Music was Paul's lifeblood. He began playing guitar as a teen-ager. Although shy, he performed with several bands, including the Electric Garden Party in Billings in the '60s, and the Top Hat's original Floating House Band in Missoula in the '70s. Musicians and music lovers appreciated his sensual guitar playing. He was a fine solo musician and had a remarkable ear for accompanying others.

As a self-taught stringed instrument repairman and customizer, Paul was a fixture in the music community. He was the sole proprietor of Montana Speaker Recone. In addition, he was renowned for his ability to set up guitars so that they sounded and felt just right. This earned him the affectionate nickname "Dr. Guitar." Paul worked with Bitterroot Music, River City Guitars, and with Electronic Sound and Percussion. Most recently, he used his talents in the repair shop of Stringed Instrument Division. In these contexts, Paul formed enduring friendships which he treasured. Paul never lost hope that a small group's love of music could result in a viable business that helped musicians. He counseled and encouraged adolescent musicians of all ages.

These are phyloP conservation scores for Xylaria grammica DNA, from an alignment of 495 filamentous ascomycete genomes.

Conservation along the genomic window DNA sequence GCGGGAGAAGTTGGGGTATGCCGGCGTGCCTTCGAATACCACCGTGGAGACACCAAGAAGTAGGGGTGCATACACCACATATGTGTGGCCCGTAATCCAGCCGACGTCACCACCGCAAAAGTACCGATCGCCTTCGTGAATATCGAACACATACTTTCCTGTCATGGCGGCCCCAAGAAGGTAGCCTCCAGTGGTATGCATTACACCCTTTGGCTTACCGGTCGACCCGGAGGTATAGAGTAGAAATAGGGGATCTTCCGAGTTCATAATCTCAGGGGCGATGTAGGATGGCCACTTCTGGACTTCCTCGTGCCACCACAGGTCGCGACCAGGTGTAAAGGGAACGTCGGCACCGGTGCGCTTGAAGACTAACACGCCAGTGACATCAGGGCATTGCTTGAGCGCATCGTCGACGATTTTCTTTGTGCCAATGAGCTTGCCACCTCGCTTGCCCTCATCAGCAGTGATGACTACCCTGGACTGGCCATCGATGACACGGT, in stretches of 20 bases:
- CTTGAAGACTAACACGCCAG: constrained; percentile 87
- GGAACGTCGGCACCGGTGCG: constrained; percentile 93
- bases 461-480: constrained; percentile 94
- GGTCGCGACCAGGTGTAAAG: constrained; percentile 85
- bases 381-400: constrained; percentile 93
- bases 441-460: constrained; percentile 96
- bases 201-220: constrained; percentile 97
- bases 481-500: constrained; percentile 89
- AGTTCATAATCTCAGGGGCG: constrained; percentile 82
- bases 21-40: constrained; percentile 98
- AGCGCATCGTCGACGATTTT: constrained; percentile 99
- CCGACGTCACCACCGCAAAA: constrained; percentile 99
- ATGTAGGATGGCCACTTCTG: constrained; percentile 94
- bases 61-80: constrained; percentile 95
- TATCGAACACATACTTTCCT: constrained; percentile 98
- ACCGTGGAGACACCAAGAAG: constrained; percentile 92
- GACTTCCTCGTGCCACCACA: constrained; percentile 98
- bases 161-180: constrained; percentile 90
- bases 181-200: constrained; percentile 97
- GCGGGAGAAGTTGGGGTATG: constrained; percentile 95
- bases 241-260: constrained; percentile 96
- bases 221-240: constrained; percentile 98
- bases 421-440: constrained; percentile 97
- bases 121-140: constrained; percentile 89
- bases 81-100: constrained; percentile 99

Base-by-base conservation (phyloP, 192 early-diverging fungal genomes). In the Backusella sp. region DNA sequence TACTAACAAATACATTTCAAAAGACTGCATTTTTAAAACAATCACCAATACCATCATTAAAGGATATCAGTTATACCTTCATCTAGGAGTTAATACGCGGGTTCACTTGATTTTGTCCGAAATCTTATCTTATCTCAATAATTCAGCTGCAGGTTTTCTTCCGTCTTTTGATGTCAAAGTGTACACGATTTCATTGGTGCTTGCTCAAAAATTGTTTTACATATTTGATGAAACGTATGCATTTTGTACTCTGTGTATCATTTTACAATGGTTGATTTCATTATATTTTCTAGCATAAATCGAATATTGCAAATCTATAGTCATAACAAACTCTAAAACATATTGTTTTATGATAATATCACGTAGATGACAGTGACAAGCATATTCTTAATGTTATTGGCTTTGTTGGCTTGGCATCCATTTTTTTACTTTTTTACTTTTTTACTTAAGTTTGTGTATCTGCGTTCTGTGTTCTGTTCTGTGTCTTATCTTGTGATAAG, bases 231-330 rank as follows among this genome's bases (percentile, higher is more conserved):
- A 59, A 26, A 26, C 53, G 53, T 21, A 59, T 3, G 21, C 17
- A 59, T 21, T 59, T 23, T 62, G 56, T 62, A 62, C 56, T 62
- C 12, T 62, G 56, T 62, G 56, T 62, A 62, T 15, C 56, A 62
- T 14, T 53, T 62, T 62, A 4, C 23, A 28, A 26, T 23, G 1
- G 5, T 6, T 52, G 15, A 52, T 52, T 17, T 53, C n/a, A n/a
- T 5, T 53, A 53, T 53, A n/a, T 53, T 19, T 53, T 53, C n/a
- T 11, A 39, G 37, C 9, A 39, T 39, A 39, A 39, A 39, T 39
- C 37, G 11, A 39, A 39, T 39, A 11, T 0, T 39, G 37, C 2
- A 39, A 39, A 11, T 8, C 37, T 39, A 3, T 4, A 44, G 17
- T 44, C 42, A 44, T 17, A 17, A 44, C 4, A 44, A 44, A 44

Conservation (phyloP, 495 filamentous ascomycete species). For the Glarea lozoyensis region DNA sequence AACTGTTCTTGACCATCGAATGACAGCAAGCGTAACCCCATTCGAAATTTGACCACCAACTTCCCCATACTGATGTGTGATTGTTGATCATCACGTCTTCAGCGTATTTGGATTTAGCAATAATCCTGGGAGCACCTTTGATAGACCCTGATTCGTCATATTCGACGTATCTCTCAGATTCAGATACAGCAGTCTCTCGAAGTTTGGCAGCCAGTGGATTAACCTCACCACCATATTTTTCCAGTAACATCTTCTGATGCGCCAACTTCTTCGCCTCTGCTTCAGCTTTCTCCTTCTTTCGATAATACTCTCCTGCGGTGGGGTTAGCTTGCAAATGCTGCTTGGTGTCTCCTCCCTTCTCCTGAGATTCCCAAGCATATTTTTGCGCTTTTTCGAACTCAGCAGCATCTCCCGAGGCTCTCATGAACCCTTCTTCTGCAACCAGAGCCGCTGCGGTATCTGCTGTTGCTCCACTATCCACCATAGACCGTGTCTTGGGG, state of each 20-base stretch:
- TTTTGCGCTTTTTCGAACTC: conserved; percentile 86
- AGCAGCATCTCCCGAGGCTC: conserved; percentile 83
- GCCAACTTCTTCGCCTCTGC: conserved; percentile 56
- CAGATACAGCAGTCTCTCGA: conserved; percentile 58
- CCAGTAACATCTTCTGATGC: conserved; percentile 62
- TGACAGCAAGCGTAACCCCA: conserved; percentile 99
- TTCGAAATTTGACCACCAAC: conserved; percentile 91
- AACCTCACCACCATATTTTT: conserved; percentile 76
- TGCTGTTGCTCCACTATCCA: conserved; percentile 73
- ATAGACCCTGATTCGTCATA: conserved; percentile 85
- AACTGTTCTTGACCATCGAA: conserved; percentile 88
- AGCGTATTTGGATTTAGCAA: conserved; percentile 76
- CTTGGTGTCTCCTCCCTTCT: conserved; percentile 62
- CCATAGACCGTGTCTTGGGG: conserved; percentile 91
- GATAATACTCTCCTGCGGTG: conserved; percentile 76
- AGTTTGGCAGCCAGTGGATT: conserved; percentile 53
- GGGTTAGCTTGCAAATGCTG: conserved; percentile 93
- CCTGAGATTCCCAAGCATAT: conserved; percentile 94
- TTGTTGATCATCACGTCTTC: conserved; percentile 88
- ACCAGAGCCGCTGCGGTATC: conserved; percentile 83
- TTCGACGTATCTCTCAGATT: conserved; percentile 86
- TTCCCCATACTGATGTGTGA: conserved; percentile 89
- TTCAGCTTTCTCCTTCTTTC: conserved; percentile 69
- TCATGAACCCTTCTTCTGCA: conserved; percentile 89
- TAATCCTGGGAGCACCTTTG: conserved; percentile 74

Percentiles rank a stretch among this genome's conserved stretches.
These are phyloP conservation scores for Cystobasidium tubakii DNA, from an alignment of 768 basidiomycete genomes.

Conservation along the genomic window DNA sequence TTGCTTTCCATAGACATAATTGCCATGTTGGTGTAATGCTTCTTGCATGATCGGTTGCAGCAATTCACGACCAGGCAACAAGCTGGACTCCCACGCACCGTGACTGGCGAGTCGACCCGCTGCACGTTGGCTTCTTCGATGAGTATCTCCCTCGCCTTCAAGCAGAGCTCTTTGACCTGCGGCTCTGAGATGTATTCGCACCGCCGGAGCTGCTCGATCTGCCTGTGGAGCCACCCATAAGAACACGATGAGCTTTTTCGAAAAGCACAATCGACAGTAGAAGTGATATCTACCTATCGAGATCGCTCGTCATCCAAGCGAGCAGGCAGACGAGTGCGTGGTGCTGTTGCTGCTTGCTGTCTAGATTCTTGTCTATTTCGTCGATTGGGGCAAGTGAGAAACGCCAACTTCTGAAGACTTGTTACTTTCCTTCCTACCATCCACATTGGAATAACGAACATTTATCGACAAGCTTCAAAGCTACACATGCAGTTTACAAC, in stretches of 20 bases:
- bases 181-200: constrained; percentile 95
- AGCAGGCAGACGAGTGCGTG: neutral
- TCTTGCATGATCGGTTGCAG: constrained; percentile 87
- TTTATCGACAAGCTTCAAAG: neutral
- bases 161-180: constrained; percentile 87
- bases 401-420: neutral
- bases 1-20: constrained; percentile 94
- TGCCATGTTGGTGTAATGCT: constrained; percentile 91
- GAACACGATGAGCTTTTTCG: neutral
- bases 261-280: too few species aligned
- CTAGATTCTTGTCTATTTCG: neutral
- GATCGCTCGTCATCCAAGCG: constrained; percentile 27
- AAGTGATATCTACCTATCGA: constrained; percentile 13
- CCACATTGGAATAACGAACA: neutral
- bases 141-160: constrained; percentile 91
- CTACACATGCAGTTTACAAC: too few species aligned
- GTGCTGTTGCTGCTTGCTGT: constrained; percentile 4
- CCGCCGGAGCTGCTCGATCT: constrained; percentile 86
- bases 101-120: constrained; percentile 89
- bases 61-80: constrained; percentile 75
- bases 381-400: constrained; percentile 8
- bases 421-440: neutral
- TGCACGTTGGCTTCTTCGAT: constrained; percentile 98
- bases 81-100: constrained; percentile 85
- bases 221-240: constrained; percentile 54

In spite of a long struggle with diabetes, depression and alcoholism, Paul's charm, kindness, generosity, sense of humor, curiosity and compassion remained intact. He reached out to tormented souls and the disenfranchised, affirming their humanity. Paul was a supportive, loyal friend to his wife and daughter, whose strengths, achievements and unconditional love for him were a source of pride and wonder. Paul also enjoyed a lifelong enslavement to cats; Sophie and Tatonka will miss him.